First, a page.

Kaden Kanakakeesic looking to reignite blacksmithing passion, knife making business
Jesse Bonello - Staff Writer
Sioux Lookout self-made blacksmith Kaden Kanakakeesic, who forges specialty knives in his own Sioux Knives shop, has been on a recovery journey since June after a fire broke out in his shop, causing him to sustain serious burns.
The accident occurred just two weeks after Kanakakeesic, 20, was presented with the Young Innovator of the Year Award at the 11th annual RBC Innovation awards in Thunder Bay on May 30.
“He went to the burn unit at Sunnybrook, which is the best in Canada, and they were amazing. He liked it there… He was there for 16 days,” Debbie Kakagamic, Kanakakeesic’s mother, told the Bulletin.
“He had 20 per cent third-degree burns on his body. He’s had surgeries. A lot of the damage is under his right arm and his chest. Then they had to do skin grafts, which is a huge chunk off of his right leg and a piece off his back,” she added.
Now, just nine months later, Kanakakeesic is able to move a bit better and work in his shop, but he said pain causes him to take breaks for days at a time.
“I’m still doing physio and I’m still wearing my compression garments. It still hurts to move, but I can move a bit better now,” said Kanakakeesic.
“It’s difficult to operate right now because I often have to take breaks, and sometimes the breaks can last up to a couple of days because the nerve pain can be pretty intense at times.
“The effects from the accident will probably be with me for the rest of my life. My right (side) is never going to feel the same… The nerve pain should stop in another year or so,” he said.
Following the fire, the Northwestern Innovation Centre, which is a not-for-profit-organization in Thunder Bay and Kenora that acts as a support system for innovation, started a GoFundMe page to help assist Kanakakeesic in rebuilding his shop. The GoFundMe campaign raised just over $6700, which helped Kanakakeesic purchase a power hammer. He said the business has been on hold as he works to get his power hammer going, which he anticipates happening in the near future.
“The support was unexpected. It started out with me asking around for business loans, and then the Northwest Innovation Centre told me they would help me get my (power) hammer and start up a fundraiser. That was very unexpected, but I’m very grateful for it,” he said.
“We got a power hammer, but it’s from 1933 and still needs a bit of work but, for the most part, things are going well… I’ve been on hold. I got a part-time job at the daycare for a while, where I’m still at, and it’s (Sioux Knives) still kind of on hold until I can get my power hammer running, which should be another month or two,” he explained.
Along with purchasing a new power hammer, Kanakakeesic revamped his shop to make it a safer environment, especially since he’s working with temperatures over 1500 degrees Fahrenheit.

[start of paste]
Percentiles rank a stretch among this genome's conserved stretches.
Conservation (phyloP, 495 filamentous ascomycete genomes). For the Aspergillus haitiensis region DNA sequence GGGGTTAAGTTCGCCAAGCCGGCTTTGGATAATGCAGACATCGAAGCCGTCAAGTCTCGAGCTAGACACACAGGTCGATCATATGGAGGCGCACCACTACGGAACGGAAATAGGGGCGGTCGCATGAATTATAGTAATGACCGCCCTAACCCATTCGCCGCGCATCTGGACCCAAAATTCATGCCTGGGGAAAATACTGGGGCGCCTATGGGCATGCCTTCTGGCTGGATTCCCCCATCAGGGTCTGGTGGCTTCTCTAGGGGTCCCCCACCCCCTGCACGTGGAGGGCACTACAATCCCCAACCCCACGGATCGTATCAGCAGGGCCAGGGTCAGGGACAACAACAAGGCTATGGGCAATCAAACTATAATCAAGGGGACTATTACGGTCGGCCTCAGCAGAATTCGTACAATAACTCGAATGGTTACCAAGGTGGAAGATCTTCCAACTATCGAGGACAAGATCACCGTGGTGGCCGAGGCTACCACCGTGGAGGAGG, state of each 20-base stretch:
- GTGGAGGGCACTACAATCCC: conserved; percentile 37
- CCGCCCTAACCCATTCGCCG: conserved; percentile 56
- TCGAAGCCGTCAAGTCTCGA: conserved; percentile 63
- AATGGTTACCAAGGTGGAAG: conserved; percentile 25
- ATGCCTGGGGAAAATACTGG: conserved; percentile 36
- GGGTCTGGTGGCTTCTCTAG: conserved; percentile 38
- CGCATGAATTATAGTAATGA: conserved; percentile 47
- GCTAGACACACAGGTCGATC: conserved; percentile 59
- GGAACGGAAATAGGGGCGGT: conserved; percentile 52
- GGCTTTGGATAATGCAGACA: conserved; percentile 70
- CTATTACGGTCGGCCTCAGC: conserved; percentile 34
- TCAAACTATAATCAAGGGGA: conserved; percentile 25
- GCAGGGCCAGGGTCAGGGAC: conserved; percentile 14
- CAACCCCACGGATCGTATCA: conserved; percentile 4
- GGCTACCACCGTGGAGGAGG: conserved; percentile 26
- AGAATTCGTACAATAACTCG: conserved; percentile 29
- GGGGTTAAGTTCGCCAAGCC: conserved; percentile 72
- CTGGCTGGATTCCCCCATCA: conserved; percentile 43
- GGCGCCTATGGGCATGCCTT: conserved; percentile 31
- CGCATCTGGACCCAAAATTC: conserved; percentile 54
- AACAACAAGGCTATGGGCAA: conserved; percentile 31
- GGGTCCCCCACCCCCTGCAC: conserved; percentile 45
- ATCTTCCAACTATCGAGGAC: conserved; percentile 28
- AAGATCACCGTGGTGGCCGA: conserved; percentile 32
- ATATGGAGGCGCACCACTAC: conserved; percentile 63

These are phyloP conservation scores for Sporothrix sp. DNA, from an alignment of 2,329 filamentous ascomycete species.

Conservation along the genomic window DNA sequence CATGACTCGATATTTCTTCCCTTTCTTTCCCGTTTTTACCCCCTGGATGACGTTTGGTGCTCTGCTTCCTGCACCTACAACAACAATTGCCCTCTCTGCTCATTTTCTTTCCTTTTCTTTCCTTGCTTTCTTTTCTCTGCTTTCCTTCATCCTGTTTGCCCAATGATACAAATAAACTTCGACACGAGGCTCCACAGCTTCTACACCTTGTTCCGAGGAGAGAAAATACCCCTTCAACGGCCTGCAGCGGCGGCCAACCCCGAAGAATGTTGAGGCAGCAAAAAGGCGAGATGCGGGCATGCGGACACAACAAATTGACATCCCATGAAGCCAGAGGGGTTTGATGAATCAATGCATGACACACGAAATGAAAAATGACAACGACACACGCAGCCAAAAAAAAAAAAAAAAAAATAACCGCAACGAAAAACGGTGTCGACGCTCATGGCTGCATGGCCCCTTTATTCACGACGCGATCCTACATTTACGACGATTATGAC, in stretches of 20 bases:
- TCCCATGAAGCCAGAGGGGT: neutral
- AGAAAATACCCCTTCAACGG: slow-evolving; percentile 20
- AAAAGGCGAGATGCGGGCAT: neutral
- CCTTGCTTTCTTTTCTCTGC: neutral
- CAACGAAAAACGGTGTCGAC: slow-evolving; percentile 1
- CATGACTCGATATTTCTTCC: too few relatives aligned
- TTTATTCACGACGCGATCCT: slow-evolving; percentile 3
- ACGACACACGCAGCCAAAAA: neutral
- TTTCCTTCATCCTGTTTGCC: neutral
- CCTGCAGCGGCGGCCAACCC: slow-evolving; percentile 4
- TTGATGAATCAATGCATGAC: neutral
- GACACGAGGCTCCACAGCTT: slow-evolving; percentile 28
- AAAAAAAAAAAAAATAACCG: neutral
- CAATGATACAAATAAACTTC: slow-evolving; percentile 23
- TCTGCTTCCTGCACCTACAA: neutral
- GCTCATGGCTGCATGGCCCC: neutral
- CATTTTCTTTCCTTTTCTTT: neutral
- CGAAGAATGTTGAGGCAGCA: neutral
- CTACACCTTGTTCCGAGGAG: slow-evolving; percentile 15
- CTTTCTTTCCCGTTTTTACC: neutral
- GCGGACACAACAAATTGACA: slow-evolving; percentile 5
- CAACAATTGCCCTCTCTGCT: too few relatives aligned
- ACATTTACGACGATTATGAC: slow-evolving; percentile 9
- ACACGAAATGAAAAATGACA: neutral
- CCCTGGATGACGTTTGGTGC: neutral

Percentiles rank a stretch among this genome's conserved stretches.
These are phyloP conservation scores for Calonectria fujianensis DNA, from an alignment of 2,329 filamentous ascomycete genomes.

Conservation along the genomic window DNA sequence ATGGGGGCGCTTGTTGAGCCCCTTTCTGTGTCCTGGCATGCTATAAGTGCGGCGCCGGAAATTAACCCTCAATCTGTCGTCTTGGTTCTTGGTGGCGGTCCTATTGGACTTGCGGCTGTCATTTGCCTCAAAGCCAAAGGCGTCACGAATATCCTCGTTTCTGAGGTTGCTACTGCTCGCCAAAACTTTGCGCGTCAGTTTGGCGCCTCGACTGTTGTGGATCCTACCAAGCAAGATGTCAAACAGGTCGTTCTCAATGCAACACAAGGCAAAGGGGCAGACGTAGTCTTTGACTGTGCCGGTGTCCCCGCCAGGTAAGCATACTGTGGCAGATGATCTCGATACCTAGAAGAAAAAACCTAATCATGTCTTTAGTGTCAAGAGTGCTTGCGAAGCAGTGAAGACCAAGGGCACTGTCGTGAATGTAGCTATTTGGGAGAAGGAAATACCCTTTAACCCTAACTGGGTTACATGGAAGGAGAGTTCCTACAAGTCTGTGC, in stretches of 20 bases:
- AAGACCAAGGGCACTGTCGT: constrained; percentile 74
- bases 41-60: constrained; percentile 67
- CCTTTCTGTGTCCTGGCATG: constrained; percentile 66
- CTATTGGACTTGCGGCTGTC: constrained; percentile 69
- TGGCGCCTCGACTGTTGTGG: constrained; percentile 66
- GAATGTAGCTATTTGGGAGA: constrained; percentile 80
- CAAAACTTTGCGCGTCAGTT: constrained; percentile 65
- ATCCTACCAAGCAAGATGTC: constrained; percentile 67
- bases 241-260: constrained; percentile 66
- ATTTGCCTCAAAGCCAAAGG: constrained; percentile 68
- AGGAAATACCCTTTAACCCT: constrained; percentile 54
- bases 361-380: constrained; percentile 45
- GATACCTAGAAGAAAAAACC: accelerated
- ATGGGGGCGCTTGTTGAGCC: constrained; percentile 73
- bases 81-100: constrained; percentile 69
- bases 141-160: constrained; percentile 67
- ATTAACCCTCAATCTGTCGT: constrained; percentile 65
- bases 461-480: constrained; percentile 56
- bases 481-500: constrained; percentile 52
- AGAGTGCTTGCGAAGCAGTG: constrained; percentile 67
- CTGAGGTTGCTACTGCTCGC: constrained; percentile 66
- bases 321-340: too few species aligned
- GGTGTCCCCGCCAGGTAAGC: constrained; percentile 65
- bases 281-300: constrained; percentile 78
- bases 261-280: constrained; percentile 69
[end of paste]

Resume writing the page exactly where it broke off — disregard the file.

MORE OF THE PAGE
“The major thing I did was get some more fire equipment, better fire-resistant clothing, a fire extinguisher, and we re-did the electrical work and wiring, which was expensive. I replaced some tools like my work benches. I had wooden ones before, but now I’m using steel ones. Just things like that to try and make it less flammable,” he said.
“My process would first start with heating some steel. Typically it has to get around 1800 to 2100 degrees Fahrenheit. Once it’s hot, I use a hammer and forge it to shape over an anvil using various hammers. This new tool I bought, the power hammer, will mechanically hammer it for me,” he added.
On March 6, Shaw Spotlight released a mini-documentary called Mending Steel, which featured Kanakakeesic’s journey to becoming a blacksmith, his accident, and his current comeback. For Kanakakeesic, it was a way to express his appreciation for the support he’s received throughout his healing journey.
“They tried to do the video just after I won the award, but they found out I got burned so they decided to put it off for a few months. We were going to do it in September, but I decided to put it off until recently… For me, it was a way I could properly express gratitude towards the community for helping pay for the hammer and such, and that’s why I wanted to do it,” he said.
As he gears up to get his power hammer and knife business operational, Kanakakeesic is excited to get back to what he loves while using new information and new tools this time around.
“It’s scary, but it’s pretty exciting too. I’m excited to try again. I have new tools this time, I’ve learned a lot in the process, and I spent much of my time off work studying new tools, new things, new methods, new materials, and that sort of thing,” he said.
He said, in the near future, he’s planning to launch a Facebook page for his business and provide more of a social media presence.
See his mini documentary, Mending Steel, below.